Johnny Ramone, guitarist and co-founder of the seminal punk band “The Ramones” that influenced a generation of rockers, has died. He was 55.
Ramone, who had been fighting a five-year battle with prostate cancer, died in his sleep Wednesday afternoon at his Los Angeles home surrounded by friends and family, said the band’s longtime artistic director Arturo Vega.
“He was the guy with a strategy. He was the guy who not only looked after the band’s interest but he also was their defender,” Vega said in a telephone interview from New York.
Ramone, whose birth name is John Cummings, had been hospitalized in June at Cedars-Sinai Medical Center.
Johnny Ramone was one of the original members of the struggling Ramones, whose hit songs “I wanna be sedated” and “Blitzkrieg Bop,” among others, earned them an induction into the Rock and Roll Hall of Fame in 2002.
Johnny Ramone co-founded “The Ramones” in 1974 in New York along with singer Joey Ramone, bassist DeeDee Ramone and drummer Tommy Ramone, who is the only surviving member of the original band. All four band members had different last names, but took the common name Ramone.
Joey Ramone, whose real name is Jeff Hyman, died in 2001 of lymphatic cancer. Dee Dee Ramone, whose real name is Douglas Colvin, died from a drug overdose in 2002.
Clad in leather jackets and long black mops of hair, the group started out in legendary New York clubs like CBGB and Max’s Kansas City, where they blasted their rapid-fire songs.
Since its debut album in 1976, the band struggled for commercial success, but they left a formidable imprint on the rock genre. Though they never had a Top 40 song, the Ramones influenced scores of followers, including bands such as Green Day and Nirvana.
Even Bruce Springsteen was moved. After seeing the Ramones in Asbury Park, N.J., Springsteen wrote “Hungry Heart” for the band. His manager, however, swayed him to keep the song for himself and it became a hit single.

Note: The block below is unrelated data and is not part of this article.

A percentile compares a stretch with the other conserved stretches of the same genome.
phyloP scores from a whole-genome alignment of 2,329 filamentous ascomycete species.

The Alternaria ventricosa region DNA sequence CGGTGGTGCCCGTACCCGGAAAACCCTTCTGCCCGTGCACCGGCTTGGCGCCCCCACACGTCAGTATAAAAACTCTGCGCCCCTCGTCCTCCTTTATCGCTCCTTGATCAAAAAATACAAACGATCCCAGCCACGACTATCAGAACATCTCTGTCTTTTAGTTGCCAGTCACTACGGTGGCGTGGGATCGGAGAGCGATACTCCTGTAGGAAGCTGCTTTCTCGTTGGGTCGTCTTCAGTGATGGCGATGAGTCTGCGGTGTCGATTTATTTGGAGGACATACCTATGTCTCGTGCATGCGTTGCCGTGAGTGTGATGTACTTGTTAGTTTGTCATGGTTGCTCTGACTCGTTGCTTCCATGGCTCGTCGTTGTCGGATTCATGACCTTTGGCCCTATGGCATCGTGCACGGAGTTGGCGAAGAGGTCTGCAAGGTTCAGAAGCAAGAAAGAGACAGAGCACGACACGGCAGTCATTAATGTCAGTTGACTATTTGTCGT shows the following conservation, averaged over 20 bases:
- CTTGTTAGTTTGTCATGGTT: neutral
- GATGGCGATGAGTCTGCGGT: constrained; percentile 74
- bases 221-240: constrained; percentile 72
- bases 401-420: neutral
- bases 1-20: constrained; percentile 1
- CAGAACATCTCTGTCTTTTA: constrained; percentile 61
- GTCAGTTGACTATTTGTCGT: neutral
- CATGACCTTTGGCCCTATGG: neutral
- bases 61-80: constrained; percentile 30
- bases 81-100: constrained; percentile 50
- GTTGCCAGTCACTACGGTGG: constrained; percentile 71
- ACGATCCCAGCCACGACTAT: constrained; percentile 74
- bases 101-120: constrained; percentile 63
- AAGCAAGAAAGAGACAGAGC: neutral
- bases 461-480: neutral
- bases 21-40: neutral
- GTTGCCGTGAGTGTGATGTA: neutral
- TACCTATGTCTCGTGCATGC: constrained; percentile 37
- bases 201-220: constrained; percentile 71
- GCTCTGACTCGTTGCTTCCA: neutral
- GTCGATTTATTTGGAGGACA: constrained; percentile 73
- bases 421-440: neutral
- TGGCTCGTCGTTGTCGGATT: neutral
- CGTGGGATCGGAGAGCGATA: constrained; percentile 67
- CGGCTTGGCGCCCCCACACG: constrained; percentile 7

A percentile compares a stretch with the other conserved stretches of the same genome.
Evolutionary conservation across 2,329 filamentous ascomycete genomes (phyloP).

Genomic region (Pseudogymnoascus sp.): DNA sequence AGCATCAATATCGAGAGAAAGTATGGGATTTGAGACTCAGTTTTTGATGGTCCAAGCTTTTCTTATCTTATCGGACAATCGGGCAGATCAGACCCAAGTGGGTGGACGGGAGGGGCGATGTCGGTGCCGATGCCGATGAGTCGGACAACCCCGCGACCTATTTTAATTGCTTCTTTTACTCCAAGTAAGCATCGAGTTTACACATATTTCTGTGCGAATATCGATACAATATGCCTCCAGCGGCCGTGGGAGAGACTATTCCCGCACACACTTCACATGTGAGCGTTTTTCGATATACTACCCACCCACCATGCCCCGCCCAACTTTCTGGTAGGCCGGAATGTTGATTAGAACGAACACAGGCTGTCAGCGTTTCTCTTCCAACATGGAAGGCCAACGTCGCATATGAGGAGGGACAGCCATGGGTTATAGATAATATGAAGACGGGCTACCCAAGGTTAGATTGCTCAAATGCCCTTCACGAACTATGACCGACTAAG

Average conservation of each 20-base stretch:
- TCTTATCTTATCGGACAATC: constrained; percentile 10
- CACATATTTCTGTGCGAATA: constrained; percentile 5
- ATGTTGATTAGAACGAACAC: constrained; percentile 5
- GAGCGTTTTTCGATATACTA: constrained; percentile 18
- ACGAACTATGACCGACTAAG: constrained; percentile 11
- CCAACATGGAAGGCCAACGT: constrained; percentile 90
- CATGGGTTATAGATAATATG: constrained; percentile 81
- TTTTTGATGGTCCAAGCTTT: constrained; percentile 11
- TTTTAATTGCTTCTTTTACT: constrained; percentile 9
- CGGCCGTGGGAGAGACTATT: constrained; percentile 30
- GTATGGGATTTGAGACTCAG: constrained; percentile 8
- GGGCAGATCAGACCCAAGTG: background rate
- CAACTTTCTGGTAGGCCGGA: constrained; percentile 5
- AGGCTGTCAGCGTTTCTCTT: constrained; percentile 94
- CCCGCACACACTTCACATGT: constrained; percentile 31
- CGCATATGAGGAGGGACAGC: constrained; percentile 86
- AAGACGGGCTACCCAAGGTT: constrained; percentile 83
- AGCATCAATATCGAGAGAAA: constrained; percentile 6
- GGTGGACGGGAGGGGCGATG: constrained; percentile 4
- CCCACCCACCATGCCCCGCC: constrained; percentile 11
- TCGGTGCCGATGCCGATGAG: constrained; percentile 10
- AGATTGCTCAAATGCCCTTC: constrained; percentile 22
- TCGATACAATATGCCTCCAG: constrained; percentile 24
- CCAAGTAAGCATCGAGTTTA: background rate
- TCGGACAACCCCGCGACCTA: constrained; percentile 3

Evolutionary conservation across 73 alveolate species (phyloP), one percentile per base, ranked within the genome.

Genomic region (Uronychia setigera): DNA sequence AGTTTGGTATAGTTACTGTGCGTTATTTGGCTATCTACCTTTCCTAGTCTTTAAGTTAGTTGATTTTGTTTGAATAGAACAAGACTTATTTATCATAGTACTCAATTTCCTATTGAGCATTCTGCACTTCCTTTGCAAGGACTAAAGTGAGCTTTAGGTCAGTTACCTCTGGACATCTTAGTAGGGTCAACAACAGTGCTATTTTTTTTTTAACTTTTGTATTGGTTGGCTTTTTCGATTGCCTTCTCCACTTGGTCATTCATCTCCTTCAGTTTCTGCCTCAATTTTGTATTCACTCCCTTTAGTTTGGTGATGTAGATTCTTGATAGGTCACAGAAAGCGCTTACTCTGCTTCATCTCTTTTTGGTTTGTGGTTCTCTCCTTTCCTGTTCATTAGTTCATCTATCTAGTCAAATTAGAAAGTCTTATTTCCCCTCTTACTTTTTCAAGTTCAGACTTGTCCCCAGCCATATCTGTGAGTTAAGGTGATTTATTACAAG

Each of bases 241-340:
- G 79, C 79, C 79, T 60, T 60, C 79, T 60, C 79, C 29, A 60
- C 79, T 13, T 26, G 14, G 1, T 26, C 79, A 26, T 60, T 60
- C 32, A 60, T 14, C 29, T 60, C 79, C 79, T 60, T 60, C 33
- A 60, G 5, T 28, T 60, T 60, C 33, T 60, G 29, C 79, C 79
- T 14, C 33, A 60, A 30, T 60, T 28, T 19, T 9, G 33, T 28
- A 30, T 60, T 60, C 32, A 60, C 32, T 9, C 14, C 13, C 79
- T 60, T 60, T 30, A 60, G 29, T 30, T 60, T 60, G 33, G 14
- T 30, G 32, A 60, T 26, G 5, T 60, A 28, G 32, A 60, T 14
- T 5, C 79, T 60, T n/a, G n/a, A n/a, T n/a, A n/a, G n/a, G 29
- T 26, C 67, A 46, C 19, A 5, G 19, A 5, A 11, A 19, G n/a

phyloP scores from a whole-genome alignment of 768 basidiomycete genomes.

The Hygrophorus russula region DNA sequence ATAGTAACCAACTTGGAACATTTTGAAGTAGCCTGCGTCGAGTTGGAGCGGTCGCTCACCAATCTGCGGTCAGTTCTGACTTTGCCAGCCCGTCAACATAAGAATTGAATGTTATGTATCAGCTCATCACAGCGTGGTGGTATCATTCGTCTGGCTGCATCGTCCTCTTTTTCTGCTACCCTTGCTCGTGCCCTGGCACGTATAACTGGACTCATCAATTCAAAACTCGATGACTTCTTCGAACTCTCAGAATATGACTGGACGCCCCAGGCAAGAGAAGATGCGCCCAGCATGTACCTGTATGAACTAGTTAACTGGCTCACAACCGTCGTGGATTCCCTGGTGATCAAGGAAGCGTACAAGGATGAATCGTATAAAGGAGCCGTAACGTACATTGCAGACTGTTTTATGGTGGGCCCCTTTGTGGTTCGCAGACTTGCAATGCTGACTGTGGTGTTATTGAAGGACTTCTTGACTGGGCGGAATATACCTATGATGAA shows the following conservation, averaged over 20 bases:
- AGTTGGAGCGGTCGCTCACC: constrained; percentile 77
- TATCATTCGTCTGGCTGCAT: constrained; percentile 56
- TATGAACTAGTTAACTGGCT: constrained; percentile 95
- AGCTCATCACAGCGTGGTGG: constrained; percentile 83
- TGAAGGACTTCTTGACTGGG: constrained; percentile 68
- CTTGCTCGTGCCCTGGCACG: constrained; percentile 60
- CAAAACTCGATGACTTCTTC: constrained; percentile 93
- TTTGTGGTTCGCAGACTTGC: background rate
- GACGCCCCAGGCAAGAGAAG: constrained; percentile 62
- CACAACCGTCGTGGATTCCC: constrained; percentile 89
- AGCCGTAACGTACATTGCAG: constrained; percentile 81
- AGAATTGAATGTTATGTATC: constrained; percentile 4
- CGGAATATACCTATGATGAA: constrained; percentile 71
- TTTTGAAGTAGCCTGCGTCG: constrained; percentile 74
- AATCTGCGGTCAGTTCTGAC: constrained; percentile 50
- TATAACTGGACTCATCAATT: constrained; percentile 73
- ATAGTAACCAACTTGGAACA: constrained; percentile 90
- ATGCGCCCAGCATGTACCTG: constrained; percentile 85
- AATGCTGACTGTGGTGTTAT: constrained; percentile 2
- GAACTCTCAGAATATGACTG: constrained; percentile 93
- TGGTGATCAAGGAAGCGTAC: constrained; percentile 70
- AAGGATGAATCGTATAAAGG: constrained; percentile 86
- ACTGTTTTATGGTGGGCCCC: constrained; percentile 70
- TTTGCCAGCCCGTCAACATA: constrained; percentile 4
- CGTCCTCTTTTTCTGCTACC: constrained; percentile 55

The band had encounters with other big names, including producer Phil Spector, who collaborated with the band in 1980. During the session, the late bassist Dee Dee Ramone said Spector pulled a gun on the band.
“The Ramones had it rough,” said Vega, who’s worked with the band for 30 years. “The band almost had to be protected from people who were taking advantage of them. There was never any money made.”
Johnny Ramone changed that by demanding more money for performances, but still kept a close watch on the band’s budget; Vega recalled how Johnny Ramone would insist that the band drive nonstop between Boston and New York for shows instead of spending the night in a hotel.
In addition to his financial conservatism, the guitarist was politically conservative – the late Ronald Reagan was Ramone’s favorite president, Vega said.
Fans have remained loyal to the Ramones, and the Ramones over the years have been loyal to their fans. In 1979, while shooting scenes for the film “Rock ‘n’ Roll High School,” the Ramones – ignoring the director’s order – played a concert-length session for fans who had paid to be extras, Vega said.
“The Ramones never ever lost their image, their aura of being the ultimate underdog, the voice of the angry young man,” Vega said.
A tribute concert and cancer research fund-raiser was held Sunday in Los Angeles to celebrate the band’s 30th anniversary. It featured performances from Los Angeles punk band X, the Red Hot Chili Peppers, Henry Rollins and others.
Along with his wife, Linda Cummings, Johnny Ramone was surrounded at his death by friends, including Pearl Jam rocker Eddie Vedder, singer Rob Zombie and others. Other friends who gathered at his Los Angeles home included Lisa Marie Presley, Pete Yorn, Vincent Gallo and Talia Shire.
He is survived by his wife and his mother, Estelle Cummings. He will be cremated during a private ceremony.